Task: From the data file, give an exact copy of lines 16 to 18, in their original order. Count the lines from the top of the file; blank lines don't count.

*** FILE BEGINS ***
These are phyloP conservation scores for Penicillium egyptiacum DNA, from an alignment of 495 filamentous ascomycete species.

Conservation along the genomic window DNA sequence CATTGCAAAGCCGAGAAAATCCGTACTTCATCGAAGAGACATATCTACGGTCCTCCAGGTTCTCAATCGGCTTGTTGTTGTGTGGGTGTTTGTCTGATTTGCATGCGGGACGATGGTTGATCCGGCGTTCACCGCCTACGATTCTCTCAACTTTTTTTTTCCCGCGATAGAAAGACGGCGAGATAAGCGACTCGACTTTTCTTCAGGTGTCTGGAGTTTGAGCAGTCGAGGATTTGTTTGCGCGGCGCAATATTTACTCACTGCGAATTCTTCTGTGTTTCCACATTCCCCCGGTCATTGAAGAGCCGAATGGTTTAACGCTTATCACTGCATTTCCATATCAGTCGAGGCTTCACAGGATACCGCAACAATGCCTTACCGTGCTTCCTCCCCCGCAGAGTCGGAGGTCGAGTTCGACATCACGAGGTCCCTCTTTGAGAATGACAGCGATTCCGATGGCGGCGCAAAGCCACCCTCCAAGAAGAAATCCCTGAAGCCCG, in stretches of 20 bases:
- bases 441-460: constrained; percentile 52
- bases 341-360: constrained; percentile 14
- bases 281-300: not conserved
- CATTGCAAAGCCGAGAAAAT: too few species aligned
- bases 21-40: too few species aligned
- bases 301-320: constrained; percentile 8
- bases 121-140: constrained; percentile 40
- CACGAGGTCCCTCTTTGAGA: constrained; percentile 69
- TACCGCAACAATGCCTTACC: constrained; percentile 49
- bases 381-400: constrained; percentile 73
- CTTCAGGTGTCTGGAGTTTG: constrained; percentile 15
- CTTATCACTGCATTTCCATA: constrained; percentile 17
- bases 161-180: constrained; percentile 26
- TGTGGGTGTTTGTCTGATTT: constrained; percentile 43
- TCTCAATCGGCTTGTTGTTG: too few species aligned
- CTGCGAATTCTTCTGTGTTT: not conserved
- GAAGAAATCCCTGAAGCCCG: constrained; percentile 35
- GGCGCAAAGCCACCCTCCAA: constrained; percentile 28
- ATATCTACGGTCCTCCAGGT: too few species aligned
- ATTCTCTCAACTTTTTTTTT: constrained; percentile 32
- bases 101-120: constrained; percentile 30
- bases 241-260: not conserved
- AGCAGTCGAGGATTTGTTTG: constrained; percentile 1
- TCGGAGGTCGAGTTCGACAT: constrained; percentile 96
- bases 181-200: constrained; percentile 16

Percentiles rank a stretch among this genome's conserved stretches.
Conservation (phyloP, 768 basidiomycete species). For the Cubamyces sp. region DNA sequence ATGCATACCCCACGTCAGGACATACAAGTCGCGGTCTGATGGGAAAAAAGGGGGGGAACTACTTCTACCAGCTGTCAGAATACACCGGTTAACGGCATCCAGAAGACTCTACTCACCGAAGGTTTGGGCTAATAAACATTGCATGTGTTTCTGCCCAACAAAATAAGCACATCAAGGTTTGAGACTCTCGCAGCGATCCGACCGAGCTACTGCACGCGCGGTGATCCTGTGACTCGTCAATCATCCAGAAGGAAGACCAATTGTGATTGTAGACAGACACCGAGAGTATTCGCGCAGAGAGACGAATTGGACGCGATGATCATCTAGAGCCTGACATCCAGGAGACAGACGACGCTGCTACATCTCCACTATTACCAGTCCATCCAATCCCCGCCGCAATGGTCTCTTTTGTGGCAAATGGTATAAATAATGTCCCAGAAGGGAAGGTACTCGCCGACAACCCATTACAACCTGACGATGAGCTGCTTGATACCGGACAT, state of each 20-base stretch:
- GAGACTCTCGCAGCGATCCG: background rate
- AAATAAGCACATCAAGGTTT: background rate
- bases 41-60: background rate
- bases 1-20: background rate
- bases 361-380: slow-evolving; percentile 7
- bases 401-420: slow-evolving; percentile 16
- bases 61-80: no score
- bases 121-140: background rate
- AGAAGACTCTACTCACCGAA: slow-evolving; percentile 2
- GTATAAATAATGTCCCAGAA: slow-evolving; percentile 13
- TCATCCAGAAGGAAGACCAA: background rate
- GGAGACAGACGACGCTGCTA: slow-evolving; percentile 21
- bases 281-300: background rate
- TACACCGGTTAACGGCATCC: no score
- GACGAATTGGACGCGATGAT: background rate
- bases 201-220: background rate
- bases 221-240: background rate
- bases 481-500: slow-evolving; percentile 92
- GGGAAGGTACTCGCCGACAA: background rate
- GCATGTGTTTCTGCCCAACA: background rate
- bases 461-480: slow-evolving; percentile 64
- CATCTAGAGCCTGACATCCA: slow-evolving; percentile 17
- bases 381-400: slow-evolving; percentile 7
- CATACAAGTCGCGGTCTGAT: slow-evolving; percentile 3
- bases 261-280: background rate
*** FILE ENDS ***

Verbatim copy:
- TGTGGGTGTTTGTCTGATTT: constrained; percentile 43
- TCTCAATCGGCTTGTTGTTG: too few species aligned
- CTGCGAATTCTTCTGTGTTT: not conserved